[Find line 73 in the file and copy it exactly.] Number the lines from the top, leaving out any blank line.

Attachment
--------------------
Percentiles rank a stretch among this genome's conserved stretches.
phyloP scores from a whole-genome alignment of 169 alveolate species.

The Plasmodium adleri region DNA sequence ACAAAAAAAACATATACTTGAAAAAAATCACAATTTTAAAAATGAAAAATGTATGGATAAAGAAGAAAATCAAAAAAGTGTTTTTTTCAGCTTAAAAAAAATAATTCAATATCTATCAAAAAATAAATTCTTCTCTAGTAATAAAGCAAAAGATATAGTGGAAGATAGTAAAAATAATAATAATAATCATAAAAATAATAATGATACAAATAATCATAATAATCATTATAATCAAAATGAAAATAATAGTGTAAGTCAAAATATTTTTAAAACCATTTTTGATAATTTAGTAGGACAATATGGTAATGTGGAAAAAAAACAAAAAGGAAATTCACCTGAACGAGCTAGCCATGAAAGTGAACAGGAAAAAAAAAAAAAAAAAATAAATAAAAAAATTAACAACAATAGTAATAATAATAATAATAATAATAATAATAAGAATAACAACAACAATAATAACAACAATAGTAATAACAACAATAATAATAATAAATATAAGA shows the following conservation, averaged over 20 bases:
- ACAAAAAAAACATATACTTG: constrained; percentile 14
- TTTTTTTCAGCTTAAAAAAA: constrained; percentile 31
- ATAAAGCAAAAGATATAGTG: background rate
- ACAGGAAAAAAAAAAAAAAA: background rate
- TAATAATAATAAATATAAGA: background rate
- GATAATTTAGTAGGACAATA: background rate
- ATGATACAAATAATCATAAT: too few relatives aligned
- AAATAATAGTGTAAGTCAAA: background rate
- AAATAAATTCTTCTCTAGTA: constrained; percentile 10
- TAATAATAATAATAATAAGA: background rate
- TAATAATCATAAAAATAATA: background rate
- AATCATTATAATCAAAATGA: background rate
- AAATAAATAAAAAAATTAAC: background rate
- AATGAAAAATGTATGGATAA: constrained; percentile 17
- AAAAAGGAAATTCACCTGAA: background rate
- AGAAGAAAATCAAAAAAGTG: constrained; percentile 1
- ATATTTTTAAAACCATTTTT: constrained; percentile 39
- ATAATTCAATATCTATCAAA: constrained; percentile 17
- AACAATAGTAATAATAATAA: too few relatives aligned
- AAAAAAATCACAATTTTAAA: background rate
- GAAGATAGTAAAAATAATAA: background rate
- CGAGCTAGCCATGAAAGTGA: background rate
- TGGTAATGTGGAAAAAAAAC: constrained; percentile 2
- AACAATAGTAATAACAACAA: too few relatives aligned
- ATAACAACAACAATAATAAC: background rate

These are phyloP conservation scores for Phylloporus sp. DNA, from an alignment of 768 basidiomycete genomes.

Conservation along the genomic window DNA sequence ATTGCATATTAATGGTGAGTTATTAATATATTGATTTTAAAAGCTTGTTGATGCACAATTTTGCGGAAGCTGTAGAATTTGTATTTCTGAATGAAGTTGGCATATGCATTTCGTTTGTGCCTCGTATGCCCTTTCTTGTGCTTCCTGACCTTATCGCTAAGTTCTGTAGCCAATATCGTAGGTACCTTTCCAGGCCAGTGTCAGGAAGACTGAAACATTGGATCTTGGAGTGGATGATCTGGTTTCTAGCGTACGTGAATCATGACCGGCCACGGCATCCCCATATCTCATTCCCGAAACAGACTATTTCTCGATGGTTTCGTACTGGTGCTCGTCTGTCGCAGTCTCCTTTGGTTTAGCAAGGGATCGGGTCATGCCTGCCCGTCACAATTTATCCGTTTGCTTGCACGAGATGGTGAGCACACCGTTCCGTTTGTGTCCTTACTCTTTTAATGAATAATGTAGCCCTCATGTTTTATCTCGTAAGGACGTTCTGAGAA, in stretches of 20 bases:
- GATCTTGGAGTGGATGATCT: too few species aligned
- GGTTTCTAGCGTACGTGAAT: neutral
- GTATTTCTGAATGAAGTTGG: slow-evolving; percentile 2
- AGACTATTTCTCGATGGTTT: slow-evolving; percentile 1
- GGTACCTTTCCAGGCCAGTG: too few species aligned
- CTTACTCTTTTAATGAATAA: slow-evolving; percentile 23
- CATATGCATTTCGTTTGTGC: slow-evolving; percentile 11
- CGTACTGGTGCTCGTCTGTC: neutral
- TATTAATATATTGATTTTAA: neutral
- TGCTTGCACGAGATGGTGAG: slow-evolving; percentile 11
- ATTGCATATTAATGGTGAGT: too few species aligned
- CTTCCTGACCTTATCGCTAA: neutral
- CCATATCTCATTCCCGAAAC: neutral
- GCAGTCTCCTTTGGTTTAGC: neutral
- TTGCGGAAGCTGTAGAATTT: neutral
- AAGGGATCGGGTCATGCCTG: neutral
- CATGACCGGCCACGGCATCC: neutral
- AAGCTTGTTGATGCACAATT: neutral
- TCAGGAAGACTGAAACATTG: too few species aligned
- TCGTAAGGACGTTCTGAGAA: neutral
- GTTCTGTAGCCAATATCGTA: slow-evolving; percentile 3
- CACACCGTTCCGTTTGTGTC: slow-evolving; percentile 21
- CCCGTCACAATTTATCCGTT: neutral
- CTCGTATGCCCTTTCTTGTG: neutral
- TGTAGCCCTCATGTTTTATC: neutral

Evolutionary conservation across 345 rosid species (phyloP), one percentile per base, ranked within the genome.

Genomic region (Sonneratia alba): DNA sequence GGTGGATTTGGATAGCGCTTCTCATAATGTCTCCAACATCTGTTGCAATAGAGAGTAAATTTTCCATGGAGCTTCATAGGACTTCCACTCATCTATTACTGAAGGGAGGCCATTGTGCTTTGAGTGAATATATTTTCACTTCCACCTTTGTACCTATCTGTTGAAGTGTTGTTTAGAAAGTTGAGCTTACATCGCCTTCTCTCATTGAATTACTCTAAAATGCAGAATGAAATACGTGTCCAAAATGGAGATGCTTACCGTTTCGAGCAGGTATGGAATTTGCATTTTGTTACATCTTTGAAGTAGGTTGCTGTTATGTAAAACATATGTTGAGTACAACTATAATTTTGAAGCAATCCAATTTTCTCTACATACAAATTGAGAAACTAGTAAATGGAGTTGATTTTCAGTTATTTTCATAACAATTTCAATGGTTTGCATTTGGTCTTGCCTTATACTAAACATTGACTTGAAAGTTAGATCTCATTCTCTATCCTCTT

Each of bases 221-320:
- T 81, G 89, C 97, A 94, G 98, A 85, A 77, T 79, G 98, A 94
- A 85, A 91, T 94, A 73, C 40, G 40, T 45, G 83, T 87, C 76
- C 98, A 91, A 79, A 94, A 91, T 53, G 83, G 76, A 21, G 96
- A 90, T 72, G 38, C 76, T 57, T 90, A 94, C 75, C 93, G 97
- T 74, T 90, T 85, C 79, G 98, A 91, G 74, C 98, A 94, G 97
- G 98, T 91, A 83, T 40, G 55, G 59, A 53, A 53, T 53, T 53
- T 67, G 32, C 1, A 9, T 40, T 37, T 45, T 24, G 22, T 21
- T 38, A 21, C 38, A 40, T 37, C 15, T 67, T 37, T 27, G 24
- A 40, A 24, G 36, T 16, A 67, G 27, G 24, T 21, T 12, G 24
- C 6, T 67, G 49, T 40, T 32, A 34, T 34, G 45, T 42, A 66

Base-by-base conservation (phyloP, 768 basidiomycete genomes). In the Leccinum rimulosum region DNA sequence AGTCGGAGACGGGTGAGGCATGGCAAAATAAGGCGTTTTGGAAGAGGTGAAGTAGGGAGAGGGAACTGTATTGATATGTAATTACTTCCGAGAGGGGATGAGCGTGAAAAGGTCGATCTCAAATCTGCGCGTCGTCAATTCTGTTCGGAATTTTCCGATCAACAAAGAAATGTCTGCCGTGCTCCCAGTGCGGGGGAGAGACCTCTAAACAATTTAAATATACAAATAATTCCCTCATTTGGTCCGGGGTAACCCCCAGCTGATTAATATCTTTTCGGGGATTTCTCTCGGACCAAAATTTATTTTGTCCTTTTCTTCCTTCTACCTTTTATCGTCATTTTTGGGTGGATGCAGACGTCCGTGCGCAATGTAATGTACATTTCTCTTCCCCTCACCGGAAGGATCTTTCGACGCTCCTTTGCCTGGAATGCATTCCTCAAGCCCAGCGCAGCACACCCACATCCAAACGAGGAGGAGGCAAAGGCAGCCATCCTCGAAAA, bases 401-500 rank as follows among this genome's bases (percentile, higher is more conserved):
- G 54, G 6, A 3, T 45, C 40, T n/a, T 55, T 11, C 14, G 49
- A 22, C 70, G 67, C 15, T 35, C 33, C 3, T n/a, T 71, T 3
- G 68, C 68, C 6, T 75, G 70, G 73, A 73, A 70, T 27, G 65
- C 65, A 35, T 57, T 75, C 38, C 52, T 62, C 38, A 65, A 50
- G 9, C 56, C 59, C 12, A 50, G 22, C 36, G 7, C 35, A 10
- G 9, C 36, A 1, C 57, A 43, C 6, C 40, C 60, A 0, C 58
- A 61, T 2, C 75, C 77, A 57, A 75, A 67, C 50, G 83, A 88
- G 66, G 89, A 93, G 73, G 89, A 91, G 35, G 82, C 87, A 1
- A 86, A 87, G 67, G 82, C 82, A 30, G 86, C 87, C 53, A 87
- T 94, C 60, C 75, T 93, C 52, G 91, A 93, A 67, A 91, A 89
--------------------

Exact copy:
- C 65, A 35, T 57, T 75, C 38, C 52, T 62, C 38, A 65, A 50